People always say that young people are losing the ability to communicate because all we do is sit on our phones all day. They think we don’t have any social skills because we use social media a lot.
Most of the young young people I talk to (I teach kids martial arts to kids between 4–15) don’t lack social skills or communication skills. They communicate very effectively.
Most of my friends who are my age communicate pretty effectively too. That’s why we’re friends.
My parents struggle more with social media. Maybe one of you can tell my mom to get off Facebook or tell my dad that you can’t just make YouTube videos and become famous overnight.
The skill that I think that young people struggle most to learn is the skill of freeing themselves from social judgment.
Young people are not antisocial. We don’t lack social skills. We’re anxious. There’s a difference.
When you interact with people in social settings, you have to be on. You have to listen, you have to speak effectively so that you are not misunderstood, and you have to practice the give and take of “conversations”.
To socialize well, you need some self-awareness.
We youngin’s get this, we’re just tired, because thanks to our stupid phones, we feel like we have to always be on. We’re constantly looking at what other people are wearing, what they’re saying, and how they’re acting, and it’s fucking exhausting.
We don’t lack social skills, we feel like we’re always walking on eggshells, and this makes it seem like we’re reserved, antisocial, or quiet.
In reality, there is a big difference.
Young people don’t need to practice being social, we need to practice letting go.
Have you ever had to throw someone out of your home and why?
Oh, here’s a weird story.
Yesterday, I was sitting in my studio apartment at my desk trying to write something for a client, and randomly, an old lady opened my door, walked inside my apartment, and laid down on my bed.
I looked at her, dumbfounded. I wasn’t sure if she was on drugs, had dementia, or if there was anything that would explain my visitor’s arrival.
Then, it got weirder.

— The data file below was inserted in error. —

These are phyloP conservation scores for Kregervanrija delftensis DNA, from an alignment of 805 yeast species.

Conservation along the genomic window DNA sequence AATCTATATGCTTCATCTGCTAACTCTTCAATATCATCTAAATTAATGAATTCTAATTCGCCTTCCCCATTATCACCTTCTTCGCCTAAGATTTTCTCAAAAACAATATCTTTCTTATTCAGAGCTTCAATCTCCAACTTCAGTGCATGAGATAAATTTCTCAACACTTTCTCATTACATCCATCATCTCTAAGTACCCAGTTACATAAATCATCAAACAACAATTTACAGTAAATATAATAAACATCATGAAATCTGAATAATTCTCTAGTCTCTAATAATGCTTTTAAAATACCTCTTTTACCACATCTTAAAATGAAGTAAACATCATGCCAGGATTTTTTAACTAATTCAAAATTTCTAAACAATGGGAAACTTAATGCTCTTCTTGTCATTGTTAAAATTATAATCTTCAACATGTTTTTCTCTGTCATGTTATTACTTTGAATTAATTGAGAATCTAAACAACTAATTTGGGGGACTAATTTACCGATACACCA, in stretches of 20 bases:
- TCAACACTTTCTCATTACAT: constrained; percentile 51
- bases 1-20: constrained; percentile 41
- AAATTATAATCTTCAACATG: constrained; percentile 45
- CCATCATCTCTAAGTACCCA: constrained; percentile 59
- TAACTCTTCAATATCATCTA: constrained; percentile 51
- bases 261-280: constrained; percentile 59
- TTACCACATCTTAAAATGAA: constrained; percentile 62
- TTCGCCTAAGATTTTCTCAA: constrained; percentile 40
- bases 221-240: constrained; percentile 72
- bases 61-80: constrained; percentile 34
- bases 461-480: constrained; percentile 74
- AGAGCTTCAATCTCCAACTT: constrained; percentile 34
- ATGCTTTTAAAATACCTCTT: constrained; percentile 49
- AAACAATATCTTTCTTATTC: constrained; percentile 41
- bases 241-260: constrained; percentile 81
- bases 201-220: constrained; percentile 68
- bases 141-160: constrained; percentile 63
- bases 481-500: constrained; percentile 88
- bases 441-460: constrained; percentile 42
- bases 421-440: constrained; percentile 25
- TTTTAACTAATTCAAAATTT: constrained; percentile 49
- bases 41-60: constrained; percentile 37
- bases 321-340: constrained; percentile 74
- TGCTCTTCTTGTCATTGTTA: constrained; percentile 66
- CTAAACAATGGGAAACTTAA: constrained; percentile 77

“You don’t live here!” she said to me.
I didn’t know what to say to that.
I didn’t say anything.
What would you have said?
Then, another (younger) lady popped into my apartment and said “excuse me do you know her?”
“Ummm, no,” I replied.
“I don’t either,” said the second lady. I still don’t know where she came from.
So at this point, I was sitting at my desk, staring at my 2 guests, and had absolutely no idea what was happening.
By now, the old lady was on her phone and dialing to make a call to some. She was starting to sense that something was wrong.
“Excuse me, ma’am,” I said, confidently trying to defend my home turf, “you are in the wrong apartment.”
“I am in the wrong apartment,” replied the old lady. She sounded as if I was brainwashing her.
Then, she got up and left.
“I’m so sorry,” said the second lady.
She was apologizing for literally nothing.
“It’s not your fault!” I said, trying to remain composed.
Then, she closed my door and left. I got up and locked my door.
Finally, I started thinking about ways to make this story a Quora answer.
The moral of the story? Lock your doors folks, you never know when a random old lady is going to walk into your apartment.
I’ve never kicked anyone out of my home before, but yesterday I had to kick an old lady out of my apartment.
Those are 3 of my most popular Quora answers from this year so far. If you enjoyed them, you should follow me on Quora. I post there way more than I probably should.